Although the aphorism "more is better" is outwardly intuitive, its application to clinical practice is best exercised with extreme caution.
Martin Quan, MD
The aphorism “more is better” was most recently popularized by the “It’s Not Complicated” advertising campaign of a well-known, multinational telecommunications behemoth. Although the statement is outwardly intuitive, its application to clinical practice is best exercised with extreme caution. This is evident in the number of times in the past decade that “new” treatment guidelines embodying this line of thinking have had to be retreated from following further study.
The menopause hormone therapy saga is a good example of this. For many years, estrogen therapy was primarily used to treat the vasomotor symptoms of menopause. When epidemiologic studies overwhelmingly demonstrated that hormone therapy reduced risk of coronary heart disease (CHD) in menopausal women, enthusiasm grew not only for the treatment’s expanded role in the primary prevention of CHD in those women, but also in its secondary prevention.
However, this trend was subsequently reversed after the Women’s Health Initiative (WHI), Heart and Estrogen Replacement Study (HERS), and Estrogen Replacement and Atherosclerosis (ERA) trials unexpectedly found no benefit for hormone therapy in the secondary prevention of CHD and called the treatment’s role in the primary prevention of CHD into serious question. For all intents and purposes, the findings relegated estrogen therapy back to women with recalcitrant menopausal symptoms.
Similar ebb and flow patterns have been observed in treatment guidelines for patients with diabetes and hypertension. Intensive glycemic control came into vogue after studies demonstrated reduced microvascular and neuropathic complications and possible reduced cardiovascular risk in diabetics who achieved lower glycated hemoglobin levels. But the pursuit of near-normal glucose levels has since been greatly tempered by the Action to Control Cardiovascular Risk in Diabetes (ACCORD) trial, which discovered that the use of intensive therapy to target normal glycated hemoglobin levels actually increased mortality and did not significantly reduce major cardiovascular events.
Although hypertension control has clearly been shown to benefit patients, the ideal target for lowered blood pressure remains in a state of flux. Though the Seventh Report of the Joint National Committee on Prevention, Detection, Evaluation, and Treatment of High Blood Pressure (JNC 7) generally recommends a target blood pressure of <140/90 mm Hg in all patients and <130/80 in patients with diabetes or chronic kidney disease, the recently released JNC 8 retreated in this regard by raising the target blood pressure to <150/90 for patients over 60 years old and <140/90 for patients with diabetes or chronic kidney disease.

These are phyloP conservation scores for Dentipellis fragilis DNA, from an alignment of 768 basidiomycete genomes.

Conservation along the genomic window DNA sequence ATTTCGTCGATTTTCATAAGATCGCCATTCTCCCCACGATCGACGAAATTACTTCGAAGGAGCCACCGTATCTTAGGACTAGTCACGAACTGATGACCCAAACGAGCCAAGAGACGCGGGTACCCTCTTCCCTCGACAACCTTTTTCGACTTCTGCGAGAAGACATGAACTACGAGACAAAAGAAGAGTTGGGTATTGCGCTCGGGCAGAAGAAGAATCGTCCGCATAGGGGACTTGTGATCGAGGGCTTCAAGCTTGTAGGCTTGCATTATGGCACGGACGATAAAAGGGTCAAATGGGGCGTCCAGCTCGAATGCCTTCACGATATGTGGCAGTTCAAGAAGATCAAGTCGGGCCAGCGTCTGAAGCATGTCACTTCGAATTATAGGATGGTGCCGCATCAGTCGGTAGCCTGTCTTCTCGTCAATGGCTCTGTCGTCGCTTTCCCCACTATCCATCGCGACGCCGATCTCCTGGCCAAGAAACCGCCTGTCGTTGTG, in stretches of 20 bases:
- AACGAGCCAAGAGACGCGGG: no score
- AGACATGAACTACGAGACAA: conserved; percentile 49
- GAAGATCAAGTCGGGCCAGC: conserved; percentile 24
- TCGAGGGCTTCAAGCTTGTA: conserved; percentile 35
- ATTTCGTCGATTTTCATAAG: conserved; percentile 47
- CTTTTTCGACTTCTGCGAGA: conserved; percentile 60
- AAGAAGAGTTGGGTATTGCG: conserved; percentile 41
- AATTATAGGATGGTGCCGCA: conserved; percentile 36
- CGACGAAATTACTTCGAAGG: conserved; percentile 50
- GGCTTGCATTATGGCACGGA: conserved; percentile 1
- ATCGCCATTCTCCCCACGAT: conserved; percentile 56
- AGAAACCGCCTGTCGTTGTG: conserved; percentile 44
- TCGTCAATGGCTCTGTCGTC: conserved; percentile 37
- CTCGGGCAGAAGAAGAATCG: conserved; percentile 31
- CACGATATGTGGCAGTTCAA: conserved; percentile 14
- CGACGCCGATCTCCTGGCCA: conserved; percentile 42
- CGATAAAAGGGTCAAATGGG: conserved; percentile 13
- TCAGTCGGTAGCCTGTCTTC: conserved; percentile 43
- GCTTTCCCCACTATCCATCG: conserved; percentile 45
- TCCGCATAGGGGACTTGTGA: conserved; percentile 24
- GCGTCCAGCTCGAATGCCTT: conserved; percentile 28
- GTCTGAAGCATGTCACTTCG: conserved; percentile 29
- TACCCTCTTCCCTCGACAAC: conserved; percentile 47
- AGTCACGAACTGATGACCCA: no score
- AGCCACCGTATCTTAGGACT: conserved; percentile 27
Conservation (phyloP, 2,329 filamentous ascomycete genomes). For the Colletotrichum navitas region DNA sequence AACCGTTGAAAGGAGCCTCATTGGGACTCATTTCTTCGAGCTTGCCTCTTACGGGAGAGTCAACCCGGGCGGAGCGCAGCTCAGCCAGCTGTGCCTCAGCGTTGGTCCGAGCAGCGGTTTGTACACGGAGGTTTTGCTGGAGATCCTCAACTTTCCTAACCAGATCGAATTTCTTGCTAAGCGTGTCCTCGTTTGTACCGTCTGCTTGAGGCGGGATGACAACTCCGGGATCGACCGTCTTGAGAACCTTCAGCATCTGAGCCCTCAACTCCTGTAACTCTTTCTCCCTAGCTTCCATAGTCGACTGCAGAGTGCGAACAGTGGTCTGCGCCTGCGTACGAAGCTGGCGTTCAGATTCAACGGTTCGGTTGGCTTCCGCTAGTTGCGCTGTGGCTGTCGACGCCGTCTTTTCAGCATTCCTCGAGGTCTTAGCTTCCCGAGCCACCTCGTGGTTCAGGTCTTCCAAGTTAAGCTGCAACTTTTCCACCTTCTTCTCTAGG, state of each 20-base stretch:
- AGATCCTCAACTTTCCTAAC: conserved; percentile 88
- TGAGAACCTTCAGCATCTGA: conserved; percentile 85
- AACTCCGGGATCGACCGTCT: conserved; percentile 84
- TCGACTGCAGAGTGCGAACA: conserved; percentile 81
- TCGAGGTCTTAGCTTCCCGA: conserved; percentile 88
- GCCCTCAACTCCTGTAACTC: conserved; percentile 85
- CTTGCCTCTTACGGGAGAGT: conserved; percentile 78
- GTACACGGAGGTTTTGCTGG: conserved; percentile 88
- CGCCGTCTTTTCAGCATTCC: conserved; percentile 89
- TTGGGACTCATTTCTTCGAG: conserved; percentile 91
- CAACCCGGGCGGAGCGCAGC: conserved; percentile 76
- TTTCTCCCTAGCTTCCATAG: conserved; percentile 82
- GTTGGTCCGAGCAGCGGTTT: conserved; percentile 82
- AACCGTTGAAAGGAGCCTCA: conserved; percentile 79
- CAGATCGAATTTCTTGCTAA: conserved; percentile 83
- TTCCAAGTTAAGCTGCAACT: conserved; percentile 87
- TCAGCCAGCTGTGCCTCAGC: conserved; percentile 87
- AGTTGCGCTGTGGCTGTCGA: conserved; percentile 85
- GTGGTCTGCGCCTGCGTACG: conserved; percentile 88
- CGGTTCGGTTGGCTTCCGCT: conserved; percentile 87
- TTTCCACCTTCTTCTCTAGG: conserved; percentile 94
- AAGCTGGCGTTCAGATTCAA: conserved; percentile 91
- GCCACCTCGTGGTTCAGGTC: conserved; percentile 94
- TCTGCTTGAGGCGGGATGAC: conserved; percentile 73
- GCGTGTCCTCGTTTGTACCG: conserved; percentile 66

Flowing in the opposite direction are the new American College of Cardiology (ACC)/American Heart Association (AHA) guidelines for cholesterol management. With growing evidence supporting the important role of statin therapy in both the secondary and primary preventions of cardiovascular disease, the new guidelines favor higher dosages of statins, as well as their expanded role. In addition to calling for statin use in patients with known atherosclerotic disease and those over 21 years of age with low-density lipoprotein (LDL) cholesterol ≥190 mg/dl, the new guidelines also recommend the drug’s use in patients aged 40-75 years old with LDL 70-189 mg/dl and either diabetes or a 10-year atherosclerotic cardiovascular risk ≥7.5%.
It has been estimated that adherence to the ACC/AHA guidelines will likely result in 45 million middle-aged Americans without known cardiovascular disease being recommended for statin therapy. Suffice it to say the new guidelines have already generated a fair amount of debate and controversy.
Is more really better? German philosopher Schopenhauer once said, “Opinion is like a pendulum and obeys the same law. If it goes past the centre of gravity on one side, it must go a like distance on the other; and it is only after a certain time that it finds its true point at which it can remain at rest.” Only time will tell where the pendulum for statin therapy will settle.
Martin Quan, MD
Martin Quan, MD, is Professor of Clinical Family Medicine and Director of the Office of Continuing Medical Education at the David Geffen School of Medicine at UCLA. He is also a member of the Education Advisory Board and consultant to the Committee on Continued Professional Development of the California Academy of Family Physicians and a member of the Kidney Learning System Advisory Board of the National Kidney Foundation. In the past, Quan has served as Program Director of the UCLA Family Practice Residency Program, Co-Director of the UCLA Pre-Doctoral Program in Family Practice, Editor-in-Chief of Clinical Cornerstone, and Vice Chair of the Residency Review Committee in Family Practice for the Accreditation Council for Graduate Medical Education (ACGME).